"Insular Christianity has a very serious and crippling disability with modern cultural mythology.“
It is kind of strange and a little bit sad how this piece came to be. I had seen the preview of the new and upcome Christmas release of Aliens vs. Predators: Requiem movie. I had sent out an email to an all men small group that I belong to, basically saying "check out this preview, wow I can't wait to see it!" I added at the end (very much tongue in cheek) that I thought we should collectively watch this movie and discuss, as a topic, it's Christian and/or biblical message. (And for clarity's sake, if you've missed it, the final sentence was a joke).
Knowing the guys, I really didn't expect any replies as excited as I felt we should all actually be. (And again, if you haven't picked up on this yet, I'm a big Aliens fan). Some people simply aren't into it, and that's fine.
However, one responded (privately and not through a “reply all” return) that he didn't feed it was a good idea and didn't see any edification value to it....
...[insert crickets chirping here]...
“Ahhh...You're joking... right?” I said "It wasn't intended to have edification value but simply some fun."
Nope. Dead serious.
And it was this comment that got me thinking – and not because I had some ulterior agenda to defend the Aliens-franchise that I am such a big fan of, but in defense of our collective cultural mythologies.
Most people tend to think that mythologies only exist in the past, from distant ancient - and usually extinct - civilizations. Mythologies exist in every culture. They are how a society communicates. Literature, movies, music, nearly all forms or art & entertainment reflect the current culture's – society's – understandings, philosophy, loves, concerns, and fears.
To embrace the insular, or isolationism, is to disconnect from these numerous and various richnesses of art & entertainment; it is to disconnect with society.
H.R. Giger's artwork – even as offensive as it can sometimes be. We see the blending of organic creature with machine and we see his art come to life in the Alien-mythology.
Vampires in literature came to the front primarily during the Victorian era. The concern, fear, and realization was twofold with the vampire-mythology. One was the nightmare cognation that we – as human beings – are feeding on one another. The upper elite class surviving and stifling and killing the lower peasant class. The other nightmare realization was that (as an upper class elite) we are nothing more than a monster in a dressed-up disguise of a human being.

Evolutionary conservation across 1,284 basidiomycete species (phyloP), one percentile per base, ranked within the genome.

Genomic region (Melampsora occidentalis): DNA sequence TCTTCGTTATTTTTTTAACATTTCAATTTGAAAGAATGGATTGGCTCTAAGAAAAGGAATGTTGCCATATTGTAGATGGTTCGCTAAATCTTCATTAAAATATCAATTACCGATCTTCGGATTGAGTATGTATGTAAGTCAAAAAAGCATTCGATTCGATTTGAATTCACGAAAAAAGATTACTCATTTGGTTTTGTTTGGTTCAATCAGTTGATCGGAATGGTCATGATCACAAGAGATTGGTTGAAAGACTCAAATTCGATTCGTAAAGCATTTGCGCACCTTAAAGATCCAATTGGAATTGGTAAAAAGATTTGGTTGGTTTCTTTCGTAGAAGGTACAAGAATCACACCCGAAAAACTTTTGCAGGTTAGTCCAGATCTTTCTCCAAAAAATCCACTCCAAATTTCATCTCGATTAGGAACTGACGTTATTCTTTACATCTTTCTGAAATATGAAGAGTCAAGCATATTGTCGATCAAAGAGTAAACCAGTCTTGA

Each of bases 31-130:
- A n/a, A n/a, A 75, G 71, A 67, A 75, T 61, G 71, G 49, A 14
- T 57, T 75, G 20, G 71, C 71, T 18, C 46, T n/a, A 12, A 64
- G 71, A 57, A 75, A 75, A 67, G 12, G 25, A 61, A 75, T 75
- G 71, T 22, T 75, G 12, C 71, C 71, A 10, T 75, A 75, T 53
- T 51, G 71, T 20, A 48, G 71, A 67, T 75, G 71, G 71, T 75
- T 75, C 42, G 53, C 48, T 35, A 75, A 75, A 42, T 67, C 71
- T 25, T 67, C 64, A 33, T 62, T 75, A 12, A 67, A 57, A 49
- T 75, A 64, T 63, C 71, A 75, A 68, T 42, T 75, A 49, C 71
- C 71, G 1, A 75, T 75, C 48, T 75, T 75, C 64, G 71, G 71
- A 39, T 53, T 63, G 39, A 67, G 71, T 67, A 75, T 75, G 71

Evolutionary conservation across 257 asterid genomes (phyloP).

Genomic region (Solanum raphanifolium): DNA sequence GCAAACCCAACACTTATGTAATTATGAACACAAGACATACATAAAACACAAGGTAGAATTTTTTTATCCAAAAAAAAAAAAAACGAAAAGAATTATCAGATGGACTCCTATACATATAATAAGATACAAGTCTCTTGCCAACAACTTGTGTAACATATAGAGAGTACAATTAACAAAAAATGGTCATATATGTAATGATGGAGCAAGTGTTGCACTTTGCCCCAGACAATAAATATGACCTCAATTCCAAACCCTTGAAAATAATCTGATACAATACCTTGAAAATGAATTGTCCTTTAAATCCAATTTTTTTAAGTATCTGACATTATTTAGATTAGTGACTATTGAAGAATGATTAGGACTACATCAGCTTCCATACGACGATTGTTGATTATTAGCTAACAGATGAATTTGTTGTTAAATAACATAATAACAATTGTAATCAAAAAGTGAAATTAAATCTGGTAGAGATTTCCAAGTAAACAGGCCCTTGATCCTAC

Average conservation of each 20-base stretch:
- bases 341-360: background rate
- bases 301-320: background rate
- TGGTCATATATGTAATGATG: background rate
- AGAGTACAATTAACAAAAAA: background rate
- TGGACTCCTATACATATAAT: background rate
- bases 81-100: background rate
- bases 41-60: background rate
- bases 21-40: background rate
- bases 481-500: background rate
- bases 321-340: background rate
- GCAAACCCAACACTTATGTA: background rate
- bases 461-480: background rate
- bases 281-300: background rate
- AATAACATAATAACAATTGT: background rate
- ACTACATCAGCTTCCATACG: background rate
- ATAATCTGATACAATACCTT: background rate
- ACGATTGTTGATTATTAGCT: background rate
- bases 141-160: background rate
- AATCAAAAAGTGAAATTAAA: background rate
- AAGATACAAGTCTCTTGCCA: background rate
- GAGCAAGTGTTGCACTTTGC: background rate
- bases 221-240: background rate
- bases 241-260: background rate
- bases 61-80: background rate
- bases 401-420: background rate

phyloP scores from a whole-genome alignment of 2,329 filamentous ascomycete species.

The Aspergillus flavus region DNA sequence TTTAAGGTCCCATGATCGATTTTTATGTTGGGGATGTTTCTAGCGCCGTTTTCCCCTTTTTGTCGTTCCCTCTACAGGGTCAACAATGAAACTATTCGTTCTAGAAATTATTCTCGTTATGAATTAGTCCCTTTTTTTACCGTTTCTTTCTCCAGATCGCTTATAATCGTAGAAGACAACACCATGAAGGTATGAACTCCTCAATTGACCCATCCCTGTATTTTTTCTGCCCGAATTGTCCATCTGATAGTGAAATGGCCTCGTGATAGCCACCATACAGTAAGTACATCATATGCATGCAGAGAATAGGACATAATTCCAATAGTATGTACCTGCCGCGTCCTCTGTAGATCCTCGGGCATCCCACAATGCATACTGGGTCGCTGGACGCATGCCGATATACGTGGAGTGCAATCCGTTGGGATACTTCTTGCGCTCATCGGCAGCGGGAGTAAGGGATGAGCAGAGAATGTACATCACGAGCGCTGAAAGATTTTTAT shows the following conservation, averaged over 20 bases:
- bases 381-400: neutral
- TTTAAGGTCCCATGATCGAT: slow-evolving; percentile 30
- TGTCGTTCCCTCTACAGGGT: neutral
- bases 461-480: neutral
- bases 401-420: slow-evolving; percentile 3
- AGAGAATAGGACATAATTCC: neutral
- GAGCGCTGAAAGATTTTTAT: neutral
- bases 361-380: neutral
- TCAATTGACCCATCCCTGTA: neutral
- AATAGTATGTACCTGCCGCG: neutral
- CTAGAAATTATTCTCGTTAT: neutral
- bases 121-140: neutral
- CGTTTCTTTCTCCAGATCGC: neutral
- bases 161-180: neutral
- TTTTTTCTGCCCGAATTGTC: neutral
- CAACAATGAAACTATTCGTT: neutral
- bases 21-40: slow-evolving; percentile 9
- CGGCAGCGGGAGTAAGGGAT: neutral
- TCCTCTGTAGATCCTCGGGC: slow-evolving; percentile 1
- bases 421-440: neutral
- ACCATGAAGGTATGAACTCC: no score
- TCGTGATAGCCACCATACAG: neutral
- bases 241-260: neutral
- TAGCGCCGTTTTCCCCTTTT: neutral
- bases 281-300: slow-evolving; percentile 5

Even Pornography holds cultural truths. (And if porn itself was a cultural mythology, I would suggest we watch them too.) On a side note, I believe the majority of Christians subscribe to the philosophy of the hedonistic porn addiction. See the article, XXX: Porn for the Soul.
To choose to be blind to these fears and concerns or to entertain them as only intellectual fancies is to arrogantly ignore the plights that surround us.
Movies likes Blade Runner, characters like Data from Star Trek:TNG and the cloned Ellen Ripley in Alien Resurrection all scream the question of what does it mean to be human? What does it truly mean to possess a soul? And more importantly (and disturbingly), maybe some of us don't have one.
Is our society voicing a concern or fear with it's cultural mythology of the Aliens-franchise? I think it is, and strongly.
With all 7 movies, all 10 books (that I read, there are more), and numerous graphic novels, there is a common enemy within each and every one of them. The Wyland-Yutani Corporation. Not the Aliens. Not the Predators. A corporation.
It's okay, alright, acceptable and has edificational value to watch the documentary series The Corporation, in which the central theme is the documentary is an attempt to assess the "personality" of the corporate "person" by using DSM-IV (Diagnostic and Statistical Manuel of Mental Disorders) to label the Corporation as a psychopath. However, when this truth and concern is played out in science-fiction or horror genre, like Aliens, it becomes unacceptable, without edificational value, and "unnecessary and mindless gratuitous violence" (I've been told by another).
Strange. It's acceptable to label a Corporation as a psychopath, but when we play it out to it's logical conclusions, it becomes unacceptable. However, when a Christian friend of mine felt compelled to read a fire-and-brimstone preacher's sermon describing in minute, shocking, and disturbing detail, the very nature of the brutal tortures of hell, it was justified, apparently, out of a "necessary" to better motivate us to evangelize.
Am I the only one seeing the hypocrisy here?
When we look at this tiny slice of our society's cultural mythology that I provided as an example, we see that our non-religious - our secular society is painfully aware of our collectively fallen, or "condemned" state. It is manifested in our art & entertainment. We are aware of it, concerned about it, worried about it, and even frightened of it.
We do not need Christians preaching the heresy of Bad-News-First-Evangelism (as the French philosopher Jacques Ellul puts it). We do not need to be convinced or convicted of our sins or condemnation. The Spirit of God moves and lives within the secular world; they just don't see it and too often Christians just won't recognize, acknowledge, or allow it. The invisible Spirit of God has already convinced them of their "condemnation" through their cultural mythology. God is at work.
The proof is in the pudding. The Religion of Christianity has failed. I find its obsessive desire of becoming insular very sad.
But maybe I'm wrong. I've been told this whole "rant", this entire "diatribe" has been for no other use or purpose than to fulfill my love of a movie. I guess I'm the hedonist.